When I got to the studio in Massachusetts I handed him my notebook. He brought it to the producer and they circled four verses and two halves of another to make the chorus. That song became "Wolf to The Moon." I went on to write lyrics for three more songs on that CD, Stranger In Us All .
While the other band members were recording their backing tracks, Ritchie and I would sit by the fireplace watching the snow fall and he would play acoustic guitar to pass the time. We started writing songs as an escape from the stress of the rock and roll world. Those songs became our first Blackmore's Night CD Shadow of the Moon. After a while, I had so many lyrics in my books, I would go to him and say, "I need more music! I have so many words here..." One day, he told me: "Just go write it yourself!"
I never thought of music writing as an option. Simply didn't think I could do it - I was so used to him providing that side of the song. So I sat at the piano and wrote "Black Roses." Then "Alone With Fate" [These tracks appear on Candice's first solo album, Reflections]. It was a very different process - the music and words all come out at one time, sort of like channeling whereas with Blackmore's Night the music always came first and then I would write the words to the visuals painted in my head from the melody.
Songfacts: What do you do differently when writing and recording songs for the ears of a child?
Night: It's just a totally different mindset. You just have to immerse yourself in a beautiful place, no distractions or stress. Keep everything soft and sweet and dreamy. The instruments chosen, the words, the interpretations, the sounds all need to put you in that innocent world. It's very peaceful and calming. Almost meditative but the words must be very soothing to transport the child to the world of dreams and serenity.
Songfacts: Your daughter Autumn might be the youngest person ever to earn a songwriting credit. Please tell us about "Lullaby In The Night."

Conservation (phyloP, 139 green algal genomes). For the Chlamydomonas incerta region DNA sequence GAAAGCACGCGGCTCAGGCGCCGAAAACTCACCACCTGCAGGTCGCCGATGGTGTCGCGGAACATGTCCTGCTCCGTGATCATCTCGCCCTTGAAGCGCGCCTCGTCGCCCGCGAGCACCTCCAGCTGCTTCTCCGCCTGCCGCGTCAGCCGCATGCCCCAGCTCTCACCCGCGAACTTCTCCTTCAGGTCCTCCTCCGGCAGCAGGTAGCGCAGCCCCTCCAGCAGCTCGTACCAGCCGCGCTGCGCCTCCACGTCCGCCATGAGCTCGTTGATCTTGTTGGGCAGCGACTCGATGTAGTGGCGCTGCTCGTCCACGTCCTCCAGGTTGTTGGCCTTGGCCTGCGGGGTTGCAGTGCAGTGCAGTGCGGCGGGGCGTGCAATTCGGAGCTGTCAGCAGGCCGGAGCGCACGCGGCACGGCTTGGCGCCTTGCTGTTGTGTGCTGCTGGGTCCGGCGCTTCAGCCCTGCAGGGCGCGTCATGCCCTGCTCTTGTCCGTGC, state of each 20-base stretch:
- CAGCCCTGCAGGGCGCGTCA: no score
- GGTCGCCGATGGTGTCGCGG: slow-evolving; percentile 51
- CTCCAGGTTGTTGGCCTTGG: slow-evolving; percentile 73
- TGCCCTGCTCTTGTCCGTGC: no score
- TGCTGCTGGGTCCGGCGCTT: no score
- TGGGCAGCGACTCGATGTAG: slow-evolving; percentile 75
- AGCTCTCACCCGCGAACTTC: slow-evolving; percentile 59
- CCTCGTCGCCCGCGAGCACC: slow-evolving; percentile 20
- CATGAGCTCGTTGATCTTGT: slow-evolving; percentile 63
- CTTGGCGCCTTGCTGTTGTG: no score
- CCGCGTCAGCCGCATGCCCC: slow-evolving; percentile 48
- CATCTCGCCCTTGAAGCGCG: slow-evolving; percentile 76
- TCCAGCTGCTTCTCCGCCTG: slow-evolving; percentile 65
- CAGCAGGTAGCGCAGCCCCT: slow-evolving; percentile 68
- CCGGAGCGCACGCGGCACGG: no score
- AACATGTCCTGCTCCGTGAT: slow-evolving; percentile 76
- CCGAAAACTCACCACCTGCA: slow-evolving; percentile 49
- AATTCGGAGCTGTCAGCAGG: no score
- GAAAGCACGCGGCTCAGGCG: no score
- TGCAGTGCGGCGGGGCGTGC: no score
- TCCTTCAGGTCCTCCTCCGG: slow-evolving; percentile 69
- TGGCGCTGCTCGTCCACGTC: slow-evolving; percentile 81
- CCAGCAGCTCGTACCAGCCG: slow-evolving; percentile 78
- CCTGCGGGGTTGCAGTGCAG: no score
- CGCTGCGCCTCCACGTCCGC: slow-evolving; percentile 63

It was just total improv, and she never sang it after that, but I remembered it. When our producer came out to record Blackmore's Night tracks I told him we had to do this song, so we fleshed out the instrumentation and made it what you hear today, "Lullaby In The Night." My daughter is in the video. She was 4 when we filmed it.
Songfacts: Which Blackmore's Night song is the most meaningful to you, and why?
Night: I guess it depends on my mood of the moment. I really love the story songs that we have created. I love "Hanging Tree." I wrote that about an old, gnarled, dead tree that was around the corner from my home. Its branches were blackened with time. I had seen so many people stop and take photos of it. It was like artwork, nature creating an amazing sculpture. I made up this story about what it would've been like if it was used as a hanging tree hundreds of years ago and how it would've felt. It's basically the story from the tree's perspective.
I'm so proud of how that one came out, and I wrote it in about five minutes. That's how you know it's right: when it all just flows. Like the stars aligned and sent you a creative spark.
Ironically, I was driving past the tree with my father a couple of years after I wrote the song, and he couldn't see the beauty in the tree. I understand that some people just can't, and that's fine - we all have our own perspective. But when I tried to talk to him about it, he said aloud, "That it the ugliest tree I ever saw!" As we drove past and he said those words, his car battery died. The car rolled to a halt right in front of the tree. We had to walk to the nearest phone which was quite a ways. He never insulted the tree again.
I also really love "Windmills" about Don Quixote; "The Circle" about the past and the fate of humankind; and "Believe In Me."
Songfacts: What do you do to encourage your kids to write stories and songs? Would love to get your thoughts on how you deal with the modern world of screens and overstimulation.
Night: We absolutely live a musical. We just break into songs about anything - we make up words and music on the spot all day long. We wake up by me singing them awake and at night I sing them to sleep. I always wanted them to hear my voice first thing in the morning and last thing at night. It's comforting to them, so that's our daily routine.
But, literally, we could break into songs for mundane topics like what they want to eat for dinner or brushing their teeth. It's hilarious. It's like a Broadway play sometimes. Tonight I went to get ices and my daughter came with me. She sang the whole way at the top of her voice making songs up about everything she saw, everything she felt - it was amazing. We didn't even talk, she just sang for the whole trip.